I may have enjoyed the book a little more if I was born 5-10 years earlier. A lot of the references pre-date me. That being said, I haven’t enjoyed a book as much as this since I read The Martian a few years ago. The book has action, adventure, friendship, loyalty and betrayal, and enough nostalgia references to take you on a trip down memory lane. It’s a quick read once it hooks you. My biggest worry is that the movie will disappoint.

You can get the book as a mass market paperback for less than 10 bucks. Maybe you can find it used for much less. I highly recommend it!

Blood Upon The Shield, Author Unknown

When I was in my early teens, I remember seeing this poem on one of my Dad’s FOP magazines. I held onto it forever, and I’m sure it’s still around somewhere. The very last part always stood out to me. Jake is being laid to rest today and his procession will pass both the high school he attended and the elementary school his wife works at. There will be a lot of children with questions. Take the opportunity to tell them about Jake. Tell them about Brothers YOU knew. Let them know that although some of us may fall, there’s a whole heck of a lot more of us holding the line, protecting them.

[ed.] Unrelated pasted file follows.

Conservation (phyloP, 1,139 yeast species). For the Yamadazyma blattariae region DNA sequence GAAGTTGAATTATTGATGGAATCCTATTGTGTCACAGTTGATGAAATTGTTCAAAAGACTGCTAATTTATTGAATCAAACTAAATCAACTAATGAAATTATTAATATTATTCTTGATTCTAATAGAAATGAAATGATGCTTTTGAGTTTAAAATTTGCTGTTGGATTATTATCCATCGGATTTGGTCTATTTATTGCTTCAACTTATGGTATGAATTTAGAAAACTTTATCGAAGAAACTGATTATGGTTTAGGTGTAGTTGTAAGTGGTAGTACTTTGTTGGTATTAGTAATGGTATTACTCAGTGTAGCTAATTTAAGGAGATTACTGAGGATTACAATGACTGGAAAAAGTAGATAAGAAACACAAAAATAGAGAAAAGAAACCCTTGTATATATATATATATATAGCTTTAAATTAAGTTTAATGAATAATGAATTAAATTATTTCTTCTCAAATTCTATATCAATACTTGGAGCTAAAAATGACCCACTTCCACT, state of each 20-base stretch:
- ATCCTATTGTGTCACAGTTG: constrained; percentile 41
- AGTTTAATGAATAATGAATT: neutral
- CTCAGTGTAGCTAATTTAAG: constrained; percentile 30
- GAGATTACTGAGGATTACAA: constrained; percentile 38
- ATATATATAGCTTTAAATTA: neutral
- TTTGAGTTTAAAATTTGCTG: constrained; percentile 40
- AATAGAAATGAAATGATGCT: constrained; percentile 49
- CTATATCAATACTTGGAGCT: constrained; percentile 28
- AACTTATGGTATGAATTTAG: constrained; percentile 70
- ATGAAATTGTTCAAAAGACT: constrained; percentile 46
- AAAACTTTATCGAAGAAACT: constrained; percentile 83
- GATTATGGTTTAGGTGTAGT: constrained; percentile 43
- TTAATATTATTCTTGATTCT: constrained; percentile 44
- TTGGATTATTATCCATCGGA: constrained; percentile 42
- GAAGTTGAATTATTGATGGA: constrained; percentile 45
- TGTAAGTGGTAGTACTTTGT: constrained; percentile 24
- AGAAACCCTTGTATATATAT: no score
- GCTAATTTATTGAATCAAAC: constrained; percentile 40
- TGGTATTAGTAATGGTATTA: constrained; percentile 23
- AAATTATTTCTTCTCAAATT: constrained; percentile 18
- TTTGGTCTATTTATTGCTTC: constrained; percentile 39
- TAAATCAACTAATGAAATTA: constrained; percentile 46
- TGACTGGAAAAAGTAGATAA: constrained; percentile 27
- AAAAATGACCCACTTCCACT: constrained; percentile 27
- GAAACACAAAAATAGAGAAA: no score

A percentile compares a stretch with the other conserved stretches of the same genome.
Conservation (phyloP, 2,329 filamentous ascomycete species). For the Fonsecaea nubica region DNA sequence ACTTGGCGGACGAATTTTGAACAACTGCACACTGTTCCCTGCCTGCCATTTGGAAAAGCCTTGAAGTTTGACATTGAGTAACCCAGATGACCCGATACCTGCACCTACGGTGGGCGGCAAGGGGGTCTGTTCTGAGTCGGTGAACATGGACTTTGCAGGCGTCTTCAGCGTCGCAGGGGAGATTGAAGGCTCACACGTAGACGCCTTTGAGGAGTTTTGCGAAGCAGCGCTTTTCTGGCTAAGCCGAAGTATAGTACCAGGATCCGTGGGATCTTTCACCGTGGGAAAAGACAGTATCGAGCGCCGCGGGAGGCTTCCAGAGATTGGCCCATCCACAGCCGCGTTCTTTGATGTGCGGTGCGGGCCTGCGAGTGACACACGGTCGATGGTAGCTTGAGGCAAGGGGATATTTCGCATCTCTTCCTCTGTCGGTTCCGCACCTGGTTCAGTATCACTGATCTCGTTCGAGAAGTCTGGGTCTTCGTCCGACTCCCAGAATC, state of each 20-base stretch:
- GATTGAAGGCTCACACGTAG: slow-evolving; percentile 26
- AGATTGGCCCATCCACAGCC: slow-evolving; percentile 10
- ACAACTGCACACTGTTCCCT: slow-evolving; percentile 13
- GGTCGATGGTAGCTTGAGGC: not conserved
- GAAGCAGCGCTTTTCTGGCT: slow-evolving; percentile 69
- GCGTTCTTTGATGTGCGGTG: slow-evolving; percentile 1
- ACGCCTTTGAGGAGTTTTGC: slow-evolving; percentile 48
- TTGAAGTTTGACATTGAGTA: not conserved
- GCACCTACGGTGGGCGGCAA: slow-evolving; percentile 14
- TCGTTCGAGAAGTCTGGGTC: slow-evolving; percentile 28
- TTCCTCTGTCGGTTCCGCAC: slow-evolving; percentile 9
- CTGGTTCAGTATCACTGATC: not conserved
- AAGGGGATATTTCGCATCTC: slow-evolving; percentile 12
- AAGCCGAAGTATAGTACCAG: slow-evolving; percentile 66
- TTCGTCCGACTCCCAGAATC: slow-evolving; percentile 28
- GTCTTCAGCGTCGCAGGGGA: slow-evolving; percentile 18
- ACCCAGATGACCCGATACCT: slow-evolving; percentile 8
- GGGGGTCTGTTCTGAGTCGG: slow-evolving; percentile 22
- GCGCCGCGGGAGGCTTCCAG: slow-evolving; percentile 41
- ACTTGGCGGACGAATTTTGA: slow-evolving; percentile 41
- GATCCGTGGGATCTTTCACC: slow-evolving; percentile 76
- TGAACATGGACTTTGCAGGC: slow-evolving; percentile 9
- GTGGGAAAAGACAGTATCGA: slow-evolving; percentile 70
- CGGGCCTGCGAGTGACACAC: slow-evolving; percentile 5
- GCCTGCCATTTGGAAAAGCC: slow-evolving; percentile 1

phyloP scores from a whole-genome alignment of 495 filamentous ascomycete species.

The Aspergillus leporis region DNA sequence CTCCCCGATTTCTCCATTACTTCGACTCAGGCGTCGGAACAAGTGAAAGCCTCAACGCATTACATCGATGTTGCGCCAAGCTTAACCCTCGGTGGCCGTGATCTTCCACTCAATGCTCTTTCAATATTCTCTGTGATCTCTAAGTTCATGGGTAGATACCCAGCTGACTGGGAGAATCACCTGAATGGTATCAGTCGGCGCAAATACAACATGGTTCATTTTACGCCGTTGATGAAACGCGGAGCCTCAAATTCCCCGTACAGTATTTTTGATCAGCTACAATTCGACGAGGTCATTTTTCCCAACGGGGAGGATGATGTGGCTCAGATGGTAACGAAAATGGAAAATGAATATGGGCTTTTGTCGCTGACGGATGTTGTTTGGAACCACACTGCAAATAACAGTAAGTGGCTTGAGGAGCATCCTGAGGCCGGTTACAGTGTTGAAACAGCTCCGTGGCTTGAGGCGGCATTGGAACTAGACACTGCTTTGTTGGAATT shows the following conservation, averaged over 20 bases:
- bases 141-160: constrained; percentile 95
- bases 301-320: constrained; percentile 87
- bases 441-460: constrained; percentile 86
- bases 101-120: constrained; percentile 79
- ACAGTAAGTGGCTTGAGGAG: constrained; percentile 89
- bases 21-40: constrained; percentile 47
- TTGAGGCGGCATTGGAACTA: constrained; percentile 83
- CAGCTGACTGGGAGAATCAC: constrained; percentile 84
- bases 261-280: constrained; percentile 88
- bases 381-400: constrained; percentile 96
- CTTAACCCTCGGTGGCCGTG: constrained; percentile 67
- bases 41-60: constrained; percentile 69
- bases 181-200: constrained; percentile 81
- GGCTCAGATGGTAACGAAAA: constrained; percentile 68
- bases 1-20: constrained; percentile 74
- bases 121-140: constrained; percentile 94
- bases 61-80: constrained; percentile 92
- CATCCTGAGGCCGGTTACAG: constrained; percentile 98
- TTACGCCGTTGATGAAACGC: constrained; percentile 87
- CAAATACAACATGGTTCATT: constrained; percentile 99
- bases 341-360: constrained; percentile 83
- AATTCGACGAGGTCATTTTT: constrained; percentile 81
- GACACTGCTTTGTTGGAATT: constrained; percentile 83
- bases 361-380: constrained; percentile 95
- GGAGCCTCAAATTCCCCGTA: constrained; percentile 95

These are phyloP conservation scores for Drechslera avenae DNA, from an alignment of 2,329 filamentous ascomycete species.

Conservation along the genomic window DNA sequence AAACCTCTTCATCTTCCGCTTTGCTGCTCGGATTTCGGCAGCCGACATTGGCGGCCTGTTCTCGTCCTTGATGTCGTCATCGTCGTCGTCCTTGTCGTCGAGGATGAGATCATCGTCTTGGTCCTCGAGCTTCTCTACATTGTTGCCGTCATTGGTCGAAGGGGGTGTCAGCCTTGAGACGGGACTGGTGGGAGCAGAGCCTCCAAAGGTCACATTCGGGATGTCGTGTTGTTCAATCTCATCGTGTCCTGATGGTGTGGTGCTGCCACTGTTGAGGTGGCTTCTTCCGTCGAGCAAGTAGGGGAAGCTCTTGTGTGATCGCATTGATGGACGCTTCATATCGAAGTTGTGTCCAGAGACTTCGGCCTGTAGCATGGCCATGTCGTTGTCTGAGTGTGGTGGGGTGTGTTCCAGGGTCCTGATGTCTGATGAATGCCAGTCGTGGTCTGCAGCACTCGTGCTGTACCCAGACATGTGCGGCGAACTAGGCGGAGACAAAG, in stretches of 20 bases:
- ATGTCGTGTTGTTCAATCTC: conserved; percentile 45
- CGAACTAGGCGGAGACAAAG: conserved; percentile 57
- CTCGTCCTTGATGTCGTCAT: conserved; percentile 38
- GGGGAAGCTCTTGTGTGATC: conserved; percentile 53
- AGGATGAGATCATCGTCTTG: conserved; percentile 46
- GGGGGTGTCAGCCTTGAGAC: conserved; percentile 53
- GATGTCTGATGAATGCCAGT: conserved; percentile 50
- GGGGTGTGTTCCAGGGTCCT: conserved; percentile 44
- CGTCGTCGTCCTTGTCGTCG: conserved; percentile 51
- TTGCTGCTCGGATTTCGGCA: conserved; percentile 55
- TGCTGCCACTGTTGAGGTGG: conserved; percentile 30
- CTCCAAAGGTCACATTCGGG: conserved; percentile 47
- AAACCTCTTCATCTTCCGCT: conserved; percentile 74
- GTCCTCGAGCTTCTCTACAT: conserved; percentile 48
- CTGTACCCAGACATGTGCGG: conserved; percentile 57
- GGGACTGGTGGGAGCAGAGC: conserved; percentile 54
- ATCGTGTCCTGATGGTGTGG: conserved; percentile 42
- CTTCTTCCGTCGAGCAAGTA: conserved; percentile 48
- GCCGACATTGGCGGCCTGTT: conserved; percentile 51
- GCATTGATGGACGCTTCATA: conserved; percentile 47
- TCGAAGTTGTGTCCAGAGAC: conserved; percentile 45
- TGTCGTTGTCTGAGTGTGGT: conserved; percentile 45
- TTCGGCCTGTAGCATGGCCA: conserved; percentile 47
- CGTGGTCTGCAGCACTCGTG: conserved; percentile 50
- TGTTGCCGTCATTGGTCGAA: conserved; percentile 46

“Blood Upon the Shield 

Blood Upon The Shield
Confrontation in an alley. The Centurion does not yield.
But this time the good guy loses;
there is blood upon the shield.

And the mournful sounds of bagpipes
play out across the land,
drowned out by the sobs of a lonely young wife
and a child too young to understand.

While the killer pleads his case in court,
the thin blue line is one man short.
And we’re one step closer to society’s fall;
another cop’s name is engraved on the wall.

Another state funeral, with an army in blue,
and we know it could’ve been me and it could’ve been you.
We all look ahead to what the future has in store,
front line troopers in a country that’s at war.